STDIN, OUT, ERR and $stdin, out, err - Differences?


#1

Can anyone explain what’s happening here?

print $stdin.fileno => 0
print $stdout.fileno => 0
print $sterr.fileno => 0

print STDIN.fileno => 0
print STDOUT.fileno => 1
print STDERR.fileno => 2

print STDOUT.object_id => 21673330
print $stdout.object_id => 21673330

I get the same results in and out of eclipse and with irb

ruby 1.8.6, XP

Many thanks.


#2

Terry C. wrote:

Can anyone explain what’s happening here?

print $stdin.fileno => 0
print $stdout.fileno => 0
print $sterr.fileno => 0

print STDIN.fileno => 0
print STDOUT.fileno => 1
print STDERR.fileno => 2

print STDOUT.object_id => 21673330
print $stdout.object_id => 21673330

I get the same results in and out of eclipse and with irb

ruby 1.8.6, XP

Many thanks.

Simply, STDIN, STDOUT, STDERR are CONSTANTS and
$stdin, $stdout, and $stderr are global variables.

They are the same initially but the variables can
be re-assigned.


#3

On Jun 5, 10:14 pm, Terry C. removed_email_address@domain.invalid wrote:

print STDOUT.object_id => 21673330
print $stdout.object_id => 21673330

I get the same results in and out of eclipse and with irb

ruby 1.8.6, XP

Many thanks.

Differences between $stdout and STDOUT:

http://blog.segment7.net/articles/2006/08/17/stdout-vs-stdout

The bottom line is don’t mess with STDOUT and use $stdout instead.

Regards,


#4

Terry C. wrote:

Can anyone explain what’s happening here?

print $stdin.fileno => 0
print $stdout.fileno => 0
print $sterr.fileno => 0

Copy-paste error? The third line is clearly a typo for $stderr, and
under Linux at least these give 0, 1, 2 respectively.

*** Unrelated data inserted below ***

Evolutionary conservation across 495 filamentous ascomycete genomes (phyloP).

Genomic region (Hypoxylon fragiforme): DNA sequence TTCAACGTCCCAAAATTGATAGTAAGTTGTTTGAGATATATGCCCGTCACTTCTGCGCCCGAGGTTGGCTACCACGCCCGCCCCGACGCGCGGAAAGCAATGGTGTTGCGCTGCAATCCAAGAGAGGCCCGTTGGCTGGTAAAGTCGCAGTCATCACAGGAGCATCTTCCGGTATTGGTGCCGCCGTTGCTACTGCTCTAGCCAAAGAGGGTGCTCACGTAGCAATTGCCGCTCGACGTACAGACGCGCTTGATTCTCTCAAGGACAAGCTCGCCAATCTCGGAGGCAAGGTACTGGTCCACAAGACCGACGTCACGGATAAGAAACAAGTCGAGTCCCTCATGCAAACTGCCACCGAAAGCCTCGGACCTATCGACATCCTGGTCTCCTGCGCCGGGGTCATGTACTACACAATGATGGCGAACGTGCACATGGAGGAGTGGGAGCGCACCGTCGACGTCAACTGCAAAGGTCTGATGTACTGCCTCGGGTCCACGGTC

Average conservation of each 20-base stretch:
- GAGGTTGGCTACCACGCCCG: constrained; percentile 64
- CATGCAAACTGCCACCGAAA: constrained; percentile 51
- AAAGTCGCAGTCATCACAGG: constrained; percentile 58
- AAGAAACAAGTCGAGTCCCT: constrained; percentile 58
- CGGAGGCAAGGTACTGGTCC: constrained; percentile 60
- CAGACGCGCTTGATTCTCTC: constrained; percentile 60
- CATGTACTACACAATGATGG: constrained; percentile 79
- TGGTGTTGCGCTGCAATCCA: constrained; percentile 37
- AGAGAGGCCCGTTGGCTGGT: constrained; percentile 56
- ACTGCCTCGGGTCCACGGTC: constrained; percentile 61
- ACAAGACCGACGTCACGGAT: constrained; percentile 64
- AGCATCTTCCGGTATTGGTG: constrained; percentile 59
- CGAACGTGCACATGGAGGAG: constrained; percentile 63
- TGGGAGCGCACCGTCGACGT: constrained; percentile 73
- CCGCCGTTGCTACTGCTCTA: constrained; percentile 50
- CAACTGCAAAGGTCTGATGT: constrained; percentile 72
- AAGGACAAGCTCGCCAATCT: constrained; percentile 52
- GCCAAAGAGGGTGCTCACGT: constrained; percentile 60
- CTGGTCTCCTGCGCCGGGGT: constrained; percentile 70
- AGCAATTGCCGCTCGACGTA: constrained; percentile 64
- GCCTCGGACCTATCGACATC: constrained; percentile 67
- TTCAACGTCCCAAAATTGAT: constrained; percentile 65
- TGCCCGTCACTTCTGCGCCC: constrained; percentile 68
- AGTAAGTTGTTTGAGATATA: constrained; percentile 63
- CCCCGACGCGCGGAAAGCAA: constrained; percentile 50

#5

Janos S. wrote:

On Sun, Jun 7, 2009 at 7:34 PM, Brian C. removed_email_address@domain.invalid
wrote:

Copy-paste error? The third line is clearly a typo for $stderr, and
under Linux at least these give 0, 1, 2 respectively.

I can confirm this is true on WinXP, Ruby 1.8.7 and 1.9.1

That makes no sense. The OP said that $stdout.fileno != STDOUT.fileno,
and yet $stdout.object_id == STDOUT.object_id

It can’t be the same object, but respond to the same method differently.

What do you get from this? Run it as a standalone ruby script, not
within irb, to eliminate irb as the source of the problem.

puts STDOUT.fileno
puts $stdout.fileno
puts STDOUT.inspect
puts $stdout.inspect

and repeat for STDERR/$stderr


#6

On Sun, Jun 7, 2009 at 7:34 PM, Brian C. removed_email_address@domain.invalid
wrote:

Copy-paste error? The third line is clearly a typo for $stderr, and
under Linux at least these give 0, 1, 2 respectively.

Posted via http://www.ruby-forum.com/.

I can confirm this is true on WinXP, Ruby 1.8.7 and 1.9.1


#7

Maybe I misunderstood, and you were confirming my interpretation to be
true, not the OP’s :slight_smile:

:wink: Yes, I meant you were right; it’s working as intended (0, 1, 2 ) on
windows.


#8

Brian C. wrote:

Janos S. wrote:

On Sun, Jun 7, 2009 at 7:34 PM, Brian C. removed_email_address@domain.invalid
wrote:

Copy-paste error? The third line is clearly a typo for $stderr, and
under Linux at least these give 0, 1, 2 respectively.

I can confirm this is true on WinXP, Ruby 1.8.7 and 1.9.1

Maybe I misunderstood, and you were confirming my interpretation to be
true, not the OP’s :slight_smile:

Anyway I’ve just booted a laptop into XP, and done this:

C:>ruby
puts STDOUT.fileno
puts $stdout.fileno
puts STDOUT.inspect
puts $stdout.inspect
puts STDERR.fileno
puts $stderr.fileno
puts STDERR.inspect
puts $stderr.inspect
^Z
1
1
#IO:0x2846af0
#IO:0x2846af0
2
2
#IO:0x2846adc
#IO:0x2846adc

C:>ruby -v
ruby 1.8.6 (2007-09-24 patchlevel 111) [i386-mswin32]

This version of Ruby came from the ‘one-click installer’ Ruby-186-26

And FWIW, I get the same in irb too.

HTH,

Brian.